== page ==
Modernization theory presents us with an almost ideal type of what a Cold War science is supposed to look like. Although it was not intimately connected with the intellectual project of systematizing sociology, the dean of that project, Talcott Parsons (1902-1979), was a key player in the development modernization studies. (Other key figures were Edward Shils (1910-1995), Lucian Pye (1921-2008), David Apter (1924-2010), Daniel Lerner (1917-1980), and Gabriel Almond (1911-2002).) Also, practically by definition, modernization theory espoused an effectively whiggish and determinist view of history, positing American liberal society as a logical endpoint of economic and social development. Accordingly, modernization theorists made specific policy recommendations advocating foreign intervention and development. And, indeed, one of them,* Walt Rostow (1916-2003), became an important figure in the John Kennedy and Lyndon Johnson administrations, and a key proponent of the escalation of the Vietnam War.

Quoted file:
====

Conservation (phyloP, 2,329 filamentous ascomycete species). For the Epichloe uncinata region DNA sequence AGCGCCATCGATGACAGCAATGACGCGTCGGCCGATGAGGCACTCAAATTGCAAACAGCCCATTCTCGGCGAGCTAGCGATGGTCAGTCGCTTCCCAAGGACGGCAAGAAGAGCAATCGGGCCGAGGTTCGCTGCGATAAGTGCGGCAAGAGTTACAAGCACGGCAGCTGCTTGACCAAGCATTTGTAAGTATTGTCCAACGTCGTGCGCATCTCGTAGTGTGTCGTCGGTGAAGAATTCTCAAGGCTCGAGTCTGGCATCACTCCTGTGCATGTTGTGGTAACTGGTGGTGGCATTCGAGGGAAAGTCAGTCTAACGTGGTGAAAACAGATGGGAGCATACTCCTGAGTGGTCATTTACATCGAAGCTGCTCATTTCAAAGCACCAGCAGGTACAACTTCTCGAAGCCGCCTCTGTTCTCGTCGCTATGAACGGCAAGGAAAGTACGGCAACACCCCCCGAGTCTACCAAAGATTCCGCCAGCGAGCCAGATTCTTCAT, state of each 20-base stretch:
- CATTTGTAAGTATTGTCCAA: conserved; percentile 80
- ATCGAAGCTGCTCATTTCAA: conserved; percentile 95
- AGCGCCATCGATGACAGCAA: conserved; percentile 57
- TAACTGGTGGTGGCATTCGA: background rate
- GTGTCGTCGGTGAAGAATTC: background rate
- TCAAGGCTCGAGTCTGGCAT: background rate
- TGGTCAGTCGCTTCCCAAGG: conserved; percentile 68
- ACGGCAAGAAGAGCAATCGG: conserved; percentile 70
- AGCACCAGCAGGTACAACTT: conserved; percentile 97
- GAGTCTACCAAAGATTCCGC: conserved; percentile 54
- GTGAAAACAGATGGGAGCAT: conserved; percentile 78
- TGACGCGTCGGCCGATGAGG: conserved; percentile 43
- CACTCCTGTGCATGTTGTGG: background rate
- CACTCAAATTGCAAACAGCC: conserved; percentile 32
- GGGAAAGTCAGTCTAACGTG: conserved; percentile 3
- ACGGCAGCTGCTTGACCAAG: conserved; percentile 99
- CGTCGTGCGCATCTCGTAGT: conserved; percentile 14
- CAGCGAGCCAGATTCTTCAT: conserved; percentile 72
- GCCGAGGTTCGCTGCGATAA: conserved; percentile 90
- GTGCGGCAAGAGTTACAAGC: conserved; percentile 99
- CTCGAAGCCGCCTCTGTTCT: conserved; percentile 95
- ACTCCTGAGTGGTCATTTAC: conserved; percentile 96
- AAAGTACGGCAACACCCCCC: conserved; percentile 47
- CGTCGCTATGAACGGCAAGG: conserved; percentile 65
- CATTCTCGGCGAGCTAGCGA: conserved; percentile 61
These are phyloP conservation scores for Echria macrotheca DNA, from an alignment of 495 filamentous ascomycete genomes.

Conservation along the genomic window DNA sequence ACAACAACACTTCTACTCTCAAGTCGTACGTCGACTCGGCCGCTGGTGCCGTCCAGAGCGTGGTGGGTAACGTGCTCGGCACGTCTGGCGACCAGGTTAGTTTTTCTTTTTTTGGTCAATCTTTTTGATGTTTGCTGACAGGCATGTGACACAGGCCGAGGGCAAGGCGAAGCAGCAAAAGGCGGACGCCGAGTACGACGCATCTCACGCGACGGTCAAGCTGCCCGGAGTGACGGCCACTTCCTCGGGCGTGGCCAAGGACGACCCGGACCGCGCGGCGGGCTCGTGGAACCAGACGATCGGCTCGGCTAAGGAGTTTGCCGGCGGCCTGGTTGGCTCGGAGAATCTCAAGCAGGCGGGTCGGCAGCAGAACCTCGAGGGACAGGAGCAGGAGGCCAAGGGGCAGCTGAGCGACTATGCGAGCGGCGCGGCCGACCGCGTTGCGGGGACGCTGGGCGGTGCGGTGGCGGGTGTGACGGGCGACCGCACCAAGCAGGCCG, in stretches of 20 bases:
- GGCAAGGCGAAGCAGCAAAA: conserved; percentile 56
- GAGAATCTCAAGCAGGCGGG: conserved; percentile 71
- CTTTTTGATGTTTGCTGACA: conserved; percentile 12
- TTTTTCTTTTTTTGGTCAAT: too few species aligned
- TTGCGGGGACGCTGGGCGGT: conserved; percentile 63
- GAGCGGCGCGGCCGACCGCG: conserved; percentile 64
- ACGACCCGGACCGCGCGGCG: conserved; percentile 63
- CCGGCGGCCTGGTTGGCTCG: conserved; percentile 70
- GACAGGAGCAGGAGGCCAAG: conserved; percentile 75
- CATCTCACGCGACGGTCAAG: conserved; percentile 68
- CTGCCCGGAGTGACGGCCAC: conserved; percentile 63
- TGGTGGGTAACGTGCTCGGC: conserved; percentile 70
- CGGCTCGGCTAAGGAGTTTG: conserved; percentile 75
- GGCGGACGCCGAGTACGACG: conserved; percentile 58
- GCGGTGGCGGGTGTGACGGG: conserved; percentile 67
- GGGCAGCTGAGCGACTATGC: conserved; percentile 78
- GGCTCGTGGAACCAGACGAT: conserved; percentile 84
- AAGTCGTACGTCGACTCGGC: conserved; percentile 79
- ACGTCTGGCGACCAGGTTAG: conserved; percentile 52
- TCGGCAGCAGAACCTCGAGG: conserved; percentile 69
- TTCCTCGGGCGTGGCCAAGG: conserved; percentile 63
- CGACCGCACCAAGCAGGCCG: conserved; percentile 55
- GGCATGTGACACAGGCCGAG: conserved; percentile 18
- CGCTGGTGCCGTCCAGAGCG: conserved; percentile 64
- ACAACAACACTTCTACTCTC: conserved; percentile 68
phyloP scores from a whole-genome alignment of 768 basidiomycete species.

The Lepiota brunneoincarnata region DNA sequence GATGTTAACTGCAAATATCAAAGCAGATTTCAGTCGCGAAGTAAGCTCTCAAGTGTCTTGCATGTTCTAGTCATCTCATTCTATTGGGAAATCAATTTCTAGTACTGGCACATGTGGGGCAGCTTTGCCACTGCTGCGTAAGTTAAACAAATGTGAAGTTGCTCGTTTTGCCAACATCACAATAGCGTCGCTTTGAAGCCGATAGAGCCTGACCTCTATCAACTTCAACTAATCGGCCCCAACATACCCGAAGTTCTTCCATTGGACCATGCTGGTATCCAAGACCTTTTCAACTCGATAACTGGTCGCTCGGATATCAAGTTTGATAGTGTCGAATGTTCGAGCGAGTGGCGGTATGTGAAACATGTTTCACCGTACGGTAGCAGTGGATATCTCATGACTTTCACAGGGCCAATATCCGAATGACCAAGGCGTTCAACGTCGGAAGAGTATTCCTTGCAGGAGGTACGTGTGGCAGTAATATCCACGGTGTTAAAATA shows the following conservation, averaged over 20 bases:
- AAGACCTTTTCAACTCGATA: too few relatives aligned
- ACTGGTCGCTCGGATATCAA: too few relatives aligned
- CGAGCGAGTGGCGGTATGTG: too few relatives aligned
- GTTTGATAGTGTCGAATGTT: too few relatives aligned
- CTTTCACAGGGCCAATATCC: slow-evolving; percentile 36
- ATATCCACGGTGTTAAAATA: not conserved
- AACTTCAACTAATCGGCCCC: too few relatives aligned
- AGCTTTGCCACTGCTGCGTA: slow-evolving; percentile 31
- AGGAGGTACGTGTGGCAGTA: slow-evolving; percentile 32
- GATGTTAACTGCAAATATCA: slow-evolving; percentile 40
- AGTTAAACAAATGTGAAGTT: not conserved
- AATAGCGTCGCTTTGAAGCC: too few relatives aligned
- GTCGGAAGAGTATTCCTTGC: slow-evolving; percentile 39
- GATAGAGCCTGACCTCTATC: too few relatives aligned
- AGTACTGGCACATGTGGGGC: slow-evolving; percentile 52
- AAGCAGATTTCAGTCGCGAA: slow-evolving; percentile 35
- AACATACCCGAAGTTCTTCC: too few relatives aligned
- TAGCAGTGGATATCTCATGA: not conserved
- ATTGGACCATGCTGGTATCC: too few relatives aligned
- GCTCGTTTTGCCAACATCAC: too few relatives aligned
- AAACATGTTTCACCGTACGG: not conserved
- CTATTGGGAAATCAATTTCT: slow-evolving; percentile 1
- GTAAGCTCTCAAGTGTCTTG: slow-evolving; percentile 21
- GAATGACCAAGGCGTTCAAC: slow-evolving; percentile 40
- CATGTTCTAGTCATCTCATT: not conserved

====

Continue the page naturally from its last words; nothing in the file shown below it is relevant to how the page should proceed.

In fact, I think there is a good case to be made that without the Kennedy and Johnson administrations, there would be little impetus behind the notion that there was a peculiarly “Cold War” variety of social science. It has been customary to portray these administrations as peculiarly intellectualized, which has helped to explain their policy failures as the natural result of the encounter of pristine ideas with messy reality. The literature espousing this theme coalesced with journalist David Halberstam’s (1934-2007) The Best and the Brightest (1972), and continued through Gregg Herken’s Counsels of War (1985) and Bruce Kuklick’s Blind Oracles (2007), among many other works.